Isanders pay £2.4m more for deliveries
Customers in the Western Isles are paying over £2.4 million a year extra for delivery charges compared with their counterparts in the central belt of Scotland.
That is the key finding from research by the Scottish Parliament Information Centre which has led to renewed calls for legislation to clamp down on excess charging for deliveries to the Highlands and Islands.
It is the first time research has focused purely on differentials within Scotland rather than the UK as a whole – and the results highlight that this is almost entirely a Highland and Islands issue with almost 90 per cent of additional costs for the whole of Scotland concentrated in the region.
SPICe states: “All previous estimates were based on the additional cost to Scotland of parcel delivery surcharges relative to the rest of the UK … this 2021 costing is instead estimating the additional cost to Scottish adults in areas commonly impacted by parcel delivery surcharges relative to the rest of Scotland”.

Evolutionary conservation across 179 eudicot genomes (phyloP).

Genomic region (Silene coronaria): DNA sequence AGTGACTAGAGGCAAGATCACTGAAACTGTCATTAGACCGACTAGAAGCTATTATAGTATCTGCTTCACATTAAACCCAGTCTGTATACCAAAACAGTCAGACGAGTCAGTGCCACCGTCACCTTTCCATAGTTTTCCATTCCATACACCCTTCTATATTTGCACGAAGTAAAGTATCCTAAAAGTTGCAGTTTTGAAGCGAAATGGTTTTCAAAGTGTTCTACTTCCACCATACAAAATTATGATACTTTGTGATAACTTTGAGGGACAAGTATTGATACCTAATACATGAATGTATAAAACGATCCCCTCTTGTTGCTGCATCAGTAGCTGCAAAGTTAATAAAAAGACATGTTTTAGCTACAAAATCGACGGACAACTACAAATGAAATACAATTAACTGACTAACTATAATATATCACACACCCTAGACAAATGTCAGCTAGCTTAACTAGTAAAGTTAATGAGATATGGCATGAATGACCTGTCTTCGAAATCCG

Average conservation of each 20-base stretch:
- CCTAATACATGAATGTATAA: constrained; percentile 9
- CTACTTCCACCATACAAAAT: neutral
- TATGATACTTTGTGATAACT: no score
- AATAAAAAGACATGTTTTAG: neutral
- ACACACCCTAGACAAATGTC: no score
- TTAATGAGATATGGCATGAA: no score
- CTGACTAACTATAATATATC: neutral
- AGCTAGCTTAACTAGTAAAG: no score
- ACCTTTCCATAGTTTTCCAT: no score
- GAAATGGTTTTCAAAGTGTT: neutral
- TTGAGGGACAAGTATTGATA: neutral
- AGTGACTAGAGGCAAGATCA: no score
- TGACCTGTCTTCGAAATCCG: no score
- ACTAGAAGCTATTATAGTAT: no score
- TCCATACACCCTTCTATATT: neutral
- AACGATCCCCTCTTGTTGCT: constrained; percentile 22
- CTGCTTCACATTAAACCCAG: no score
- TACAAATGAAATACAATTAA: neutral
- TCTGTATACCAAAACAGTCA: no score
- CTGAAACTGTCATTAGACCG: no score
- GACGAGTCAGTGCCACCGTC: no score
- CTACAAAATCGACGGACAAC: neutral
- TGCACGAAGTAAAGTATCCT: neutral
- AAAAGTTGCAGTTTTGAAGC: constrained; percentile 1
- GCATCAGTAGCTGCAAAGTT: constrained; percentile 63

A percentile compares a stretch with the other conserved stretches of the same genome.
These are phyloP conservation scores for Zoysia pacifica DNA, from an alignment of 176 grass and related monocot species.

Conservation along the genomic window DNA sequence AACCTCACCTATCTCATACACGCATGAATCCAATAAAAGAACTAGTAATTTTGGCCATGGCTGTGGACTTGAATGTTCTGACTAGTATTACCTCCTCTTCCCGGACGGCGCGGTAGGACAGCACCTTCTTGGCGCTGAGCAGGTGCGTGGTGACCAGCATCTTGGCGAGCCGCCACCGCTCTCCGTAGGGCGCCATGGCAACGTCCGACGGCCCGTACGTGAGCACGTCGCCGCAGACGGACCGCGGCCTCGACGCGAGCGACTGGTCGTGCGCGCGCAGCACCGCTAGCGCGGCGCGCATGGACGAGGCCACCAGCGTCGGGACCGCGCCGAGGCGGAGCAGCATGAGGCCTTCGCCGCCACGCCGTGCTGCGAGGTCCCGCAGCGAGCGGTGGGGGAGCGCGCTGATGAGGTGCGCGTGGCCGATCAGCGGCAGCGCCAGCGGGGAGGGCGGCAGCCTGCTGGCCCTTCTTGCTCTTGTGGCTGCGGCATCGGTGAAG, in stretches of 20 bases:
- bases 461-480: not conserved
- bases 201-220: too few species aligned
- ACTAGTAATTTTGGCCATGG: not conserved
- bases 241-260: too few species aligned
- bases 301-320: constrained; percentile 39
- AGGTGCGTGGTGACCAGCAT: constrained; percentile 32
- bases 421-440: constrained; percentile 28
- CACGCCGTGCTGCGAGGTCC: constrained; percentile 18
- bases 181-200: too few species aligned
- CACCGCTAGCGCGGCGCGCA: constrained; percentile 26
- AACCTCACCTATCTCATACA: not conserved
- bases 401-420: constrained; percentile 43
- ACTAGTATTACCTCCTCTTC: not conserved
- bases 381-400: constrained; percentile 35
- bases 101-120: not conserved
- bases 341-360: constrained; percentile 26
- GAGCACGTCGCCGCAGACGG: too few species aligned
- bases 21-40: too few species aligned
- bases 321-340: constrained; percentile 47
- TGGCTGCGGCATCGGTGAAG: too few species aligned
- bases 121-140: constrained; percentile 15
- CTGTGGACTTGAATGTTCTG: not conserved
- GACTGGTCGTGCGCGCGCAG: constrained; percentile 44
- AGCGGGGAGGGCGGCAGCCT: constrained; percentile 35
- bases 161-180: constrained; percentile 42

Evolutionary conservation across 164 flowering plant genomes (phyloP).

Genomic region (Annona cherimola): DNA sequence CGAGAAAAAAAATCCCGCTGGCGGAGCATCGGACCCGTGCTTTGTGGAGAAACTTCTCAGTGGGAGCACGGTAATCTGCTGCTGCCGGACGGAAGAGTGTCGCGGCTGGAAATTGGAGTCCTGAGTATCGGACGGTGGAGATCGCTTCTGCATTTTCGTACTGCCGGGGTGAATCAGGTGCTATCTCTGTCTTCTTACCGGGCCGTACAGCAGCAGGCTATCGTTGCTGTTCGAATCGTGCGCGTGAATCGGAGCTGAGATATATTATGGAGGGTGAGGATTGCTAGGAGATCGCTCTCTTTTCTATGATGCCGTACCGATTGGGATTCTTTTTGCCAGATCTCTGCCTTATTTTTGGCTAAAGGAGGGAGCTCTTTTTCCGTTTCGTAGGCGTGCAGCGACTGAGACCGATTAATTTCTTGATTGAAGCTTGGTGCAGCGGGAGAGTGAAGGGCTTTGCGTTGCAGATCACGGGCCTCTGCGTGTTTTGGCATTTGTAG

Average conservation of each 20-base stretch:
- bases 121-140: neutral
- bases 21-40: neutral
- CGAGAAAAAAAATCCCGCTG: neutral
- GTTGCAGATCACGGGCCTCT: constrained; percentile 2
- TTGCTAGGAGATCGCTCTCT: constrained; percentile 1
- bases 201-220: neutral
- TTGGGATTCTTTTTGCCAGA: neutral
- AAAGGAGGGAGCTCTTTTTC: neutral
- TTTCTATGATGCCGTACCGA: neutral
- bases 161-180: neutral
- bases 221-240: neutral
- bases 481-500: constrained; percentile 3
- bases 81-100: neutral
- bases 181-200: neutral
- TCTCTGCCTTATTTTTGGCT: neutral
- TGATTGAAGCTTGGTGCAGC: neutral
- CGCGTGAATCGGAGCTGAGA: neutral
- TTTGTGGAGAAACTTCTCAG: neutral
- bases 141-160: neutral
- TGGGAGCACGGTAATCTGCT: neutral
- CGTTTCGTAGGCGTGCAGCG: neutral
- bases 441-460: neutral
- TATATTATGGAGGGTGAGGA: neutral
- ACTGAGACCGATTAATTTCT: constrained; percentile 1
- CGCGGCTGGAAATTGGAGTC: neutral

Broken down by Parliamentary constituencies, the total in surcharges for the Highlands and Islands is £44 million with the figure for Na h’Eileanan an Iar estimated at £2.406 million. This has escalated in line with increased reliance on on-line shopping during the pandemic.
There is no breakdown provided of where the excess charges come from – whether they result in excess profit to the retailer or are in excess of actual delivery costs incurred by hauliers. In a recent House of Commons debate, a Government minister said that a review of the issue is being carried out.
While the Royal Mail is legally obliged to deliver parcels throughout the UK at a flat rate, many retailers choose to use private distribution networks which are not covered by legislation and consumers are warned to check delivery costs before ordering on-line.
Western Isles MSP Alasdair Allan said: “The fact some national couriers and retailers still administer surcharges for deliveries to certain areas of Scotland, including the Western Isles, absolutely cannot be justified. Why should someone in the islands have to pay so much more for the same product than someone in the Central Belt, or in the south of England?’